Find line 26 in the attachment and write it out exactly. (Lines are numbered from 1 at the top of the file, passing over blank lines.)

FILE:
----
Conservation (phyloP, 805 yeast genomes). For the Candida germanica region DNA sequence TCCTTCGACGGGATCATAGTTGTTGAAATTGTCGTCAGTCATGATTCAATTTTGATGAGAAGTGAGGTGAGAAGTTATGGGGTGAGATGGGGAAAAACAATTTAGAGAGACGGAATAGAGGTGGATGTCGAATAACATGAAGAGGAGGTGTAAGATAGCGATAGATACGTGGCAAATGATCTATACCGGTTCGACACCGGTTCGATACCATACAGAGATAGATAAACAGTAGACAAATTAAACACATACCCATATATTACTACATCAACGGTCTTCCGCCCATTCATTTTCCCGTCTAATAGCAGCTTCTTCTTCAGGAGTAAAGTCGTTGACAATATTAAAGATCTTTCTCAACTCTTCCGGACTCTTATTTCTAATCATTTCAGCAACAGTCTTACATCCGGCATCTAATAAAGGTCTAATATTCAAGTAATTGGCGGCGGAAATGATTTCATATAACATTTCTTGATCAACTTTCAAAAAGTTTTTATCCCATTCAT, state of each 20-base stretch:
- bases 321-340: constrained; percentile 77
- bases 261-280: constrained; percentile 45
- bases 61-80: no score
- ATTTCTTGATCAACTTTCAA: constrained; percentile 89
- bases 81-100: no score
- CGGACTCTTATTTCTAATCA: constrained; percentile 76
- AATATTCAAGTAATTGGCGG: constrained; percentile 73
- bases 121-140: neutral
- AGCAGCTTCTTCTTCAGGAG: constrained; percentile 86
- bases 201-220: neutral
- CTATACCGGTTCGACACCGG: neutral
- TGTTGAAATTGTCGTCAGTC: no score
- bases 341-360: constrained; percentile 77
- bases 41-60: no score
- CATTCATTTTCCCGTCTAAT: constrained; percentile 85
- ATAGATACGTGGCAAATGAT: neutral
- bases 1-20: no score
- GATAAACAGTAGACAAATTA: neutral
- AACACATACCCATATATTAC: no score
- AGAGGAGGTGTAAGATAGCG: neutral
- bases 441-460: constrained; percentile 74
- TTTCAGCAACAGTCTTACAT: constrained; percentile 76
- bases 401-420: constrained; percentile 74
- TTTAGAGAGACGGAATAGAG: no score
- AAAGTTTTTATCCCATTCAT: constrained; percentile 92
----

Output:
- AAAGTTTTTATCCCATTCAT: constrained; percentile 92